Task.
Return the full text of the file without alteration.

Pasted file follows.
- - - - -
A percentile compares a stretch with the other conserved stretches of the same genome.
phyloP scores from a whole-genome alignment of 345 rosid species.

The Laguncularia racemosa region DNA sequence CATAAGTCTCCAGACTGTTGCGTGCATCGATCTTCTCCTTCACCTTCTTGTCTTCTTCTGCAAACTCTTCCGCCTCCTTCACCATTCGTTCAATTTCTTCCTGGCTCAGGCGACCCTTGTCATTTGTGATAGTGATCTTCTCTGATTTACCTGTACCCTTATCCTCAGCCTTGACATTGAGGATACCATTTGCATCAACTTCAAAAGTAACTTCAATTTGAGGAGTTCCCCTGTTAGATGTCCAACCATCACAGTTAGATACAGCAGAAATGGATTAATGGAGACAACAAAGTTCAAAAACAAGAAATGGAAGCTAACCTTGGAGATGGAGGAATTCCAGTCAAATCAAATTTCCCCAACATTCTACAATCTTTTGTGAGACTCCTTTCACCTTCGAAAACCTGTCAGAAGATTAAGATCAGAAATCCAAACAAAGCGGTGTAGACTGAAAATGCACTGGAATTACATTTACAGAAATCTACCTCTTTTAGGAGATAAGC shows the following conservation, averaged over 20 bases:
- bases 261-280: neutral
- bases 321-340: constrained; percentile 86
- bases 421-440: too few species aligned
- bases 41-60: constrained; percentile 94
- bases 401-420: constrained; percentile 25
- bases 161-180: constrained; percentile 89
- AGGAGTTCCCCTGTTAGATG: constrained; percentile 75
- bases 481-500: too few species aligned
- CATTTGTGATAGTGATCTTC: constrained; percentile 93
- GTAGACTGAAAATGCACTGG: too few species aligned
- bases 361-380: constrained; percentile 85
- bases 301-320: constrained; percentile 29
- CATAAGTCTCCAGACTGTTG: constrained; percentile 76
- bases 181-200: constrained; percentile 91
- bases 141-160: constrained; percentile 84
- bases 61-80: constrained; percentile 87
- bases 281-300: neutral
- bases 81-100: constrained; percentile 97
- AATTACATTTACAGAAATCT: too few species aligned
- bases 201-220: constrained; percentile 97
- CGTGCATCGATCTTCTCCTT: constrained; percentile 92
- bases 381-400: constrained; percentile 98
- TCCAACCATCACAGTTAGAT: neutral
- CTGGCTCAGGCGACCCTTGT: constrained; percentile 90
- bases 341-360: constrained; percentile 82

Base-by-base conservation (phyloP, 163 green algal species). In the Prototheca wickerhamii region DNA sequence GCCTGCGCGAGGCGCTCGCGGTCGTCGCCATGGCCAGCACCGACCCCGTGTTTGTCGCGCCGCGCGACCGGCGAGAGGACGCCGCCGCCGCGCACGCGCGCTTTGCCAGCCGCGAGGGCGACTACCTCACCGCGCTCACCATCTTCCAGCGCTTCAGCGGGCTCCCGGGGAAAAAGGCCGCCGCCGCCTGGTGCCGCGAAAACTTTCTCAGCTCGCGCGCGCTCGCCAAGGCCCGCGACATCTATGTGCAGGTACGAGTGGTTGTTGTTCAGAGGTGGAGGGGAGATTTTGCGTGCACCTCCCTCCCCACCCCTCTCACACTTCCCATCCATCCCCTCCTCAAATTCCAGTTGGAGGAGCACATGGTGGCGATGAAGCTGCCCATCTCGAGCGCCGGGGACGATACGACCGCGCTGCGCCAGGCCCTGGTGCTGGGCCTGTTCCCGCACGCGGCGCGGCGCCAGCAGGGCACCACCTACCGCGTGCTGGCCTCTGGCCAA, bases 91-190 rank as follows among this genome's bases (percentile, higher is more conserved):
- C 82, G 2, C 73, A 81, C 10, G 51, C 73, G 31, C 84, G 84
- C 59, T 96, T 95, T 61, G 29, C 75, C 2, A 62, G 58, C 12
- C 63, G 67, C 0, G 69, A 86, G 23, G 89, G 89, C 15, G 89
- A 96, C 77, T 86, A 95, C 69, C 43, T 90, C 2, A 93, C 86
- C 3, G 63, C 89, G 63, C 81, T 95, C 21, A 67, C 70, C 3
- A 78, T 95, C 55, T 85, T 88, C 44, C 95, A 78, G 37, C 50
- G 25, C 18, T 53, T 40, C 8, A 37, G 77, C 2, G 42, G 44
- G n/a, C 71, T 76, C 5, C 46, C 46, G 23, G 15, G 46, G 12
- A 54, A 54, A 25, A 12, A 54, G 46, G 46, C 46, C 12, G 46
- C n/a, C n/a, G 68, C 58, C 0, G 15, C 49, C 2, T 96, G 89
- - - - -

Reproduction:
A percentile compares a stretch with the other conserved stretches of the same genome.
phyloP scores from a whole-genome alignment of 345 rosid species.

The Laguncularia racemosa region DNA sequence CATAAGTCTCCAGACTGTTGCGTGCATCGATCTTCTCCTTCACCTTCTTGTCTTCTTCTGCAAACTCTTCCGCCTCCTTCACCATTCGTTCAATTTCTTCCTGGCTCAGGCGACCCTTGTCATTTGTGATAGTGATCTTCTCTGATTTACCTGTACCCTTATCCTCAGCCTTGACATTGAGGATACCATTTGCATCAACTTCAAAAGTAACTTCAATTTGAGGAGTTCCCCTGTTAGATGTCCAACCATCACAGTTAGATACAGCAGAAATGGATTAATGGAGACAACAAAGTTCAAAAACAAGAAATGGAAGCTAACCTTGGAGATGGAGGAATTCCAGTCAAATCAAATTTCCCCAACATTCTACAATCTTTTGTGAGACTCCTTTCACCTTCGAAAACCTGTCAGAAGATTAAGATCAGAAATCCAAACAAAGCGGTGTAGACTGAAAATGCACTGGAATTACATTTACAGAAATCTACCTCTTTTAGGAGATAAGC shows the following conservation, averaged over 20 bases:
- bases 261-280: neutral
- bases 321-340: constrained; percentile 86
- bases 421-440: too few species aligned
- bases 41-60: constrained; percentile 94
- bases 401-420: constrained; percentile 25
- bases 161-180: constrained; percentile 89
- AGGAGTTCCCCTGTTAGATG: constrained; percentile 75
- bases 481-500: too few species aligned
- CATTTGTGATAGTGATCTTC: constrained; percentile 93
- GTAGACTGAAAATGCACTGG: too few species aligned
- bases 361-380: constrained; percentile 85
- bases 301-320: constrained; percentile 29
- CATAAGTCTCCAGACTGTTG: constrained; percentile 76
- bases 181-200: constrained; percentile 91
- bases 141-160: constrained; percentile 84
- bases 61-80: constrained; percentile 87
- bases 281-300: neutral
- bases 81-100: constrained; percentile 97
- AATTACATTTACAGAAATCT: too few species aligned
- bases 201-220: constrained; percentile 97
- CGTGCATCGATCTTCTCCTT: constrained; percentile 92
- bases 381-400: constrained; percentile 98
- TCCAACCATCACAGTTAGAT: neutral
- CTGGCTCAGGCGACCCTTGT: constrained; percentile 90
- bases 341-360: constrained; percentile 82

Base-by-base conservation (phyloP, 163 green algal species). In the Prototheca wickerhamii region DNA sequence GCCTGCGCGAGGCGCTCGCGGTCGTCGCCATGGCCAGCACCGACCCCGTGTTTGTCGCGCCGCGCGACCGGCGAGAGGACGCCGCCGCCGCGCACGCGCGCTTTGCCAGCCGCGAGGGCGACTACCTCACCGCGCTCACCATCTTCCAGCGCTTCAGCGGGCTCCCGGGGAAAAAGGCCGCCGCCGCCTGGTGCCGCGAAAACTTTCTCAGCTCGCGCGCGCTCGCCAAGGCCCGCGACATCTATGTGCAGGTACGAGTGGTTGTTGTTCAGAGGTGGAGGGGAGATTTTGCGTGCACCTCCCTCCCCACCCCTCTCACACTTCCCATCCATCCCCTCCTCAAATTCCAGTTGGAGGAGCACATGGTGGCGATGAAGCTGCCCATCTCGAGCGCCGGGGACGATACGACCGCGCTGCGCCAGGCCCTGGTGCTGGGCCTGTTCCCGCACGCGGCGCGGCGCCAGCAGGGCACCACCTACCGCGTGCTGGCCTCTGGCCAA, bases 91-190 rank as follows among this genome's bases (percentile, higher is more conserved):
- C 82, G 2, C 73, A 81, C 10, G 51, C 73, G 31, C 84, G 84
- C 59, T 96, T 95, T 61, G 29, C 75, C 2, A 62, G 58, C 12
- C 63, G 67, C 0, G 69, A 86, G 23, G 89, G 89, C 15, G 89
- A 96, C 77, T 86, A 95, C 69, C 43, T 90, C 2, A 93, C 86
- C 3, G 63, C 89, G 63, C 81, T 95, C 21, A 67, C 70, C 3
- A 78, T 95, C 55, T 85, T 88, C 44, C 95, A 78, G 37, C 50
- G 25, C 18, T 53, T 40, C 8, A 37, G 77, C 2, G 42, G 44
- G n/a, C 71, T 76, C 5, C 46, C 46, G 23, G 15, G 46, G 12
- A 54, A 54, A 25, A 12, A 54, G 46, G 46, C 46, C 12, G 46
- C n/a, C n/a, G 68, C 58, C 0, G 15, C 49, C 2, T 96, G 89